“Be open to change and adjust your mentoring style to current times,” said Parlea, a mentor of six years, when asked how to adapt.

Interns and mentors who typically work in offices are being challenged, too. Cathy Cullen, an education program specialist in the Office of Scientific Operations, is mentoring two students this year. Normally, they would be partnering with local schools and hosting hands-on activities and events to teach elementary schoolers about science. Instead, they’ve been training on the Next Generation Science Standards curriculum, designing new educational resources, and practicing teaching strategies.

Despite the limitations, they’re finding ways to flourish and do good work. The students have partnered with other NCI at Frederick groups, like the Scientific Library, to curate more resources for creating educational programs. They’ve helped the Boys and Girls Club with its virtual lessons, and they’re specifically evaluating ways to work with underserved students in the local community.

“They are willing to help or partner in any way they can,” Cullen said.

Meanwhile, the program has taken broader steps to connect the interns. There is a meeting for the students every Friday, which includes relationship-building activities hosted by Cullens’ interns. There has also been a science skills virtual boot camp, a five-week journal club, and weekly lectures from scientists.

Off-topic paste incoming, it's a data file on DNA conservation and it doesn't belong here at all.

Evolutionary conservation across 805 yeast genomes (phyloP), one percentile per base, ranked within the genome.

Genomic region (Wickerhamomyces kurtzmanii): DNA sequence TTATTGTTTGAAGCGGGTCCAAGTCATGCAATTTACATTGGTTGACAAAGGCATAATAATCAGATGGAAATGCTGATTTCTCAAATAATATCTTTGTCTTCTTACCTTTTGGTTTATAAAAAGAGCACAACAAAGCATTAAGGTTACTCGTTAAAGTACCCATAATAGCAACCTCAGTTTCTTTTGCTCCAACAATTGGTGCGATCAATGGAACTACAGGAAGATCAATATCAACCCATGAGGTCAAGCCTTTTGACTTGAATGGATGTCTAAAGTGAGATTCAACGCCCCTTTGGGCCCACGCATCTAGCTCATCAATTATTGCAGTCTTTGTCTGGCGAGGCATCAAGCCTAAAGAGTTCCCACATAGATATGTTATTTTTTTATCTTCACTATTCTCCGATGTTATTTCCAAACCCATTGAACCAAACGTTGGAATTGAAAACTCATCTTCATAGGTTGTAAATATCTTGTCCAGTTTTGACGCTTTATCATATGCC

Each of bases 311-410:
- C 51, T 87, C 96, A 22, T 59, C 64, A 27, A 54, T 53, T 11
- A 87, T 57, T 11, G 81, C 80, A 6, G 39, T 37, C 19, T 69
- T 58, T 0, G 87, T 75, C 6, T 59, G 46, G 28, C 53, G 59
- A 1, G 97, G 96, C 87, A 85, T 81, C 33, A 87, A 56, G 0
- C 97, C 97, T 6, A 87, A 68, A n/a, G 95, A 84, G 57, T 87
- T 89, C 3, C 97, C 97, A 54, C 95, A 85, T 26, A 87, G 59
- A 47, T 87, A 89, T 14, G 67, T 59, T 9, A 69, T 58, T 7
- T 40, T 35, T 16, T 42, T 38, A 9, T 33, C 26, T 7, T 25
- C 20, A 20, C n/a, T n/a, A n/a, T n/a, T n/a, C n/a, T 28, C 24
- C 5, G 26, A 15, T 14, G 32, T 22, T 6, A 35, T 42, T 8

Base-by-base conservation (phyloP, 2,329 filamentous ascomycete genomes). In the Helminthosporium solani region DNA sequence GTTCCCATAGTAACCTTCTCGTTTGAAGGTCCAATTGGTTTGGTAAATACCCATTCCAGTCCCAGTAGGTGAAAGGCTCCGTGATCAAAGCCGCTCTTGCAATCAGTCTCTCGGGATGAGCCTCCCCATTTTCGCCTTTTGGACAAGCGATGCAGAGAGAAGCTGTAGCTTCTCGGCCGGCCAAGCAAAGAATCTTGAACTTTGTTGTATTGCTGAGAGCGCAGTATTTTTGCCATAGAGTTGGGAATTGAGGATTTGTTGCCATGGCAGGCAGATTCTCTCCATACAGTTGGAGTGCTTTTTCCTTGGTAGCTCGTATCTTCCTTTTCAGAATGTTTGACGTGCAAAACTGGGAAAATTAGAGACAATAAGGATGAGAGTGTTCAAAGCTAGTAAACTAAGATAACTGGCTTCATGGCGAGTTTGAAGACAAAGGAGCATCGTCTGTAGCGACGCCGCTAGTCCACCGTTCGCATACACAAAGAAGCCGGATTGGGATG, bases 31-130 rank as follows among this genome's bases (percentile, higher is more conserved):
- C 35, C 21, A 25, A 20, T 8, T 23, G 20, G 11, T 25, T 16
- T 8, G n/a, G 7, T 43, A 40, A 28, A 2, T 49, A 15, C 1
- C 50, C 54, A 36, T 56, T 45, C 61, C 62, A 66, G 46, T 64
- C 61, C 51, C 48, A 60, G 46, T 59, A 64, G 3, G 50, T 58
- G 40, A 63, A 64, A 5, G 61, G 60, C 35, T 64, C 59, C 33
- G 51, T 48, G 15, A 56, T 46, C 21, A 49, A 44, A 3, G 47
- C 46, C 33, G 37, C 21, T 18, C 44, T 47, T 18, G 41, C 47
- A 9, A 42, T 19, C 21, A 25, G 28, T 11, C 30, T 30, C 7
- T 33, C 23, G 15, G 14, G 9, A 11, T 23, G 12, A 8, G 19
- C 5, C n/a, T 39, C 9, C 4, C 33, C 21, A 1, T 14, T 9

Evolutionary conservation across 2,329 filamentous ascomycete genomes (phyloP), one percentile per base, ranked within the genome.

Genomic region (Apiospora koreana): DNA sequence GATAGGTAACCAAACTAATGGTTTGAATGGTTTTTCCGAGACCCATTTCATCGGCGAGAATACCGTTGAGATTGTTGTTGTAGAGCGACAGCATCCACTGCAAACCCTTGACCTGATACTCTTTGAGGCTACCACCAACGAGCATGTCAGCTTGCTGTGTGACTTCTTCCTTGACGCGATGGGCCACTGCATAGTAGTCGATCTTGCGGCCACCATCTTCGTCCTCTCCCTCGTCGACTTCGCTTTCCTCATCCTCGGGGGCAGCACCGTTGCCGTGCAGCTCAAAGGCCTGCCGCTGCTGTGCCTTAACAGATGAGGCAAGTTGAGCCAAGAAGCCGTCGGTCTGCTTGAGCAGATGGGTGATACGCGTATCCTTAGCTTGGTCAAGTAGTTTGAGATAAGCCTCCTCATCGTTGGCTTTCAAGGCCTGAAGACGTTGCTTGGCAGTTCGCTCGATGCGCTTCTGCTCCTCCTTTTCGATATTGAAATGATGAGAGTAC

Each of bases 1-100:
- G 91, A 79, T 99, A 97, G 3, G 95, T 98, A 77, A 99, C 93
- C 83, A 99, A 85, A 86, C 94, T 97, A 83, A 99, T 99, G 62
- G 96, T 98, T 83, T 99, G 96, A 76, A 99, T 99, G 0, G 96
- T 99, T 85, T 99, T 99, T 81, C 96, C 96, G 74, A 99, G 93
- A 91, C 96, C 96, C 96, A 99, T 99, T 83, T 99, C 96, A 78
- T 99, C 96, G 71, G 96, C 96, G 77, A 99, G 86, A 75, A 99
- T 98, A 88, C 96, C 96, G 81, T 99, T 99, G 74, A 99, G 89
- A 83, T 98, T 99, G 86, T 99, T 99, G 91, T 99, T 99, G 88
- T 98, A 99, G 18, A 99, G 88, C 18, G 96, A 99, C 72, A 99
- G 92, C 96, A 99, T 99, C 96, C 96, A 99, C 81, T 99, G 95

‘Have Patience’ and ‘Go with the Flow’

While the program’s apparent success is encouraging, it’s taking effort. Many mentors are themselves trying to adapt to pandemic-related changes to their work environment, while students are trying to cope with isolation and the pandemic’s effects on their senior year and plans for the future.

“Have patience with yourself and your intern and do your best in the given circumstance,” Parlea said.

For her part, Cullen understands the strain the year has put on everyone, so she gives her interns chances to share their feelings.

“Our theme for the year is ‘go with the flow.’ We do talk about positive things [too],” she said.

Cullen and Shapiro have created detailed projects for their interns but adapt to give students more latitude as they acclimate to the material. Parlea tries to teach critical thinking skills, which has been a challenge since there has been less time for training and no opportunities for in-person coaching. However, she and fellow mentors often meet virtually with their interns and use modern software to share their computer screens—and their knowledge.

All three cited regular communication as a crucial part of their approach. Each sets aside special time for video and phone calls with their interns, and Shapiro and Parlea invite their students to all-staff meetings—where they’re able to hear about others’ research and share their own work—so they feel more included.

Staying connected in a disconnected time pays off. Both mentor and intern continue to learn from each other, even if it’s at a distance.

“I still like to work with and mentor interns, and I think it’s a mutually beneficial relationship,” Parlea said.